Thank You, G-d, for America - The American Spectator | USA News and Politics
Thank You, G-d, for America
“The First Thanksgiving at Plymouth” (1914) By Jennie A. Brownscombe (Wikimedia Commons)

Thank you, G-d, for America.

Thank you for directing Christopher Columbus in the wrong geographical direction when he set sail for India.

Thank you for giving Columbus life, for making him a risk-taker, for inspiring the government of Spain to give gold to a man from Italy to set sail on the Niña, Pinta, and Santa Maria.

Thank you for inspiring in the hearts of others leading the governments of Spain and Portugal, when those countries mattered in the Fifteenth Century before they expelled the You-Know-Who People in 1492 (Spain) and 1497 (Portugal), to desire to expand their world influence. So men like Balboa and Cortez and Pizarro and De Soto and so many others took the risks of sailing to a New World, bringing with them a level of culture and sophistication — amid the brutality of their era — that turned this continent on the path to its greater glory.

Thank you for inspiring less bold but still heroic risk-takers to travel here later from England to establish the earliest of colonies, the “Lost Colony” of Roanoke and the one that survived in Jamestown, Virginia.

Thank you for inspiring the early Indians to welcome the newcomers, to introduce them to turkey and succotash and whatever. For the real Pocahontas and the chance to prosper. For the Pilgrims who landed at Plymouth Rock.

Thank you for early pioneers like Daniel and Rachel Boone of Kentucky and for other early heroes who explored the new continent, pushed its borders westward, fought off Indians who tried to wipe out early settlements, and for the successes that allowed them to clear the land and to thrive.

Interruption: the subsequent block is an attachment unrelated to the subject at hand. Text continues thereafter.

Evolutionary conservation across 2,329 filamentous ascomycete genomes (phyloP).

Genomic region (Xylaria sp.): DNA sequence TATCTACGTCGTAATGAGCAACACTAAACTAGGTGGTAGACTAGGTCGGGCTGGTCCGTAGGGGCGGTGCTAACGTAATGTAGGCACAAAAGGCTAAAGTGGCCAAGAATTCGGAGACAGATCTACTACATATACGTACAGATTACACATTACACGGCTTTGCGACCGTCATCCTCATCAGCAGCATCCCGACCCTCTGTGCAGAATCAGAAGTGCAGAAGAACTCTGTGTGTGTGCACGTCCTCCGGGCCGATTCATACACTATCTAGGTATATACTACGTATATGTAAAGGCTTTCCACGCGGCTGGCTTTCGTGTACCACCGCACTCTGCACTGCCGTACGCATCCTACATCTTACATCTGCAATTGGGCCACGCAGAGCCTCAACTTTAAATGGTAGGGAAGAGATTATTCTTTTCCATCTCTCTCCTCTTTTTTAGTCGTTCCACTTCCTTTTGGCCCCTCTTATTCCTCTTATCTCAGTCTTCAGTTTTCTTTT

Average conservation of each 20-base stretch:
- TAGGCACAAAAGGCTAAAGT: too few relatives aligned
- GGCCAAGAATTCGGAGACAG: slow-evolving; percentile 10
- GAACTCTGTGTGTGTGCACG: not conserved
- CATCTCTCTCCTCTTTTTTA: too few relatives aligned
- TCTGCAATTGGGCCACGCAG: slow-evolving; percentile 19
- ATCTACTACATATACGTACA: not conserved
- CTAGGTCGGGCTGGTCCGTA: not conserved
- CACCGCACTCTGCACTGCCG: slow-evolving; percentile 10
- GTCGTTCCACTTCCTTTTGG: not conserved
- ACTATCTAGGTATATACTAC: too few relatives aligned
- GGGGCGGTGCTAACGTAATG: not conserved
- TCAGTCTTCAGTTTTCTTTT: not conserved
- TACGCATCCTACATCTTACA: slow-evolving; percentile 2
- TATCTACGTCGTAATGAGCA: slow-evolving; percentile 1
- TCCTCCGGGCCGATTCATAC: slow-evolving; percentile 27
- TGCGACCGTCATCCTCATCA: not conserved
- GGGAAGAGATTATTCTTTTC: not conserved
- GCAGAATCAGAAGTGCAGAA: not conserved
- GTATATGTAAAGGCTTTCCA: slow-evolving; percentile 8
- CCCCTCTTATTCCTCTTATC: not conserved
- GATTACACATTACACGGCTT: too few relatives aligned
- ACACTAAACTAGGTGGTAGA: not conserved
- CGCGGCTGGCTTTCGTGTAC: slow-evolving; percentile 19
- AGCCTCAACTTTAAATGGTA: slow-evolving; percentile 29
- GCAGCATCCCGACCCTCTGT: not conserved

Thank you for the heroes of 1776 who pledged their lives, their fortunes, and their sacred honor to remove the tyranny of King George from this land and who declared their independence from an England that, looking back, was not even all that bad as tyrannies go (except for their preferring tea to coffee and speaking English kind of weird).

Thank you for George Washington, for the courage of those who crossed the Delaware that fateful night, for the victories over the British and defeating Cornwallis at Yorktown, for Polish assistance we received from Tadeusz Kosciuszko and Casimir Pulaski, for French help from the likes of the Marquis de Lafayette, for German help from the likes of Wilhelm von Steuben, and for guiding us to freedom.

Thank you for always sending the right hero when we needed him most: for John Adams, for Thomas Jefferson, for James Madison, for James Monroe, for Andrew Jackson, for James Polk, for Abraham Lincoln, for Theodore Roosevelt, for Ronald Reagan.

Thank you for imbuing in this nation a heart of goodness and kindness, a readiness and willingness to acknowledge mistakes, to grow, to improve, and ultimately to be a beacon unto the world for goodness.

Thank you for guiding our Founding Fathers to craft a remarkable Constitution and Bill of Rights that has proven to be the most extraordinary document of governance ever crafted by humans.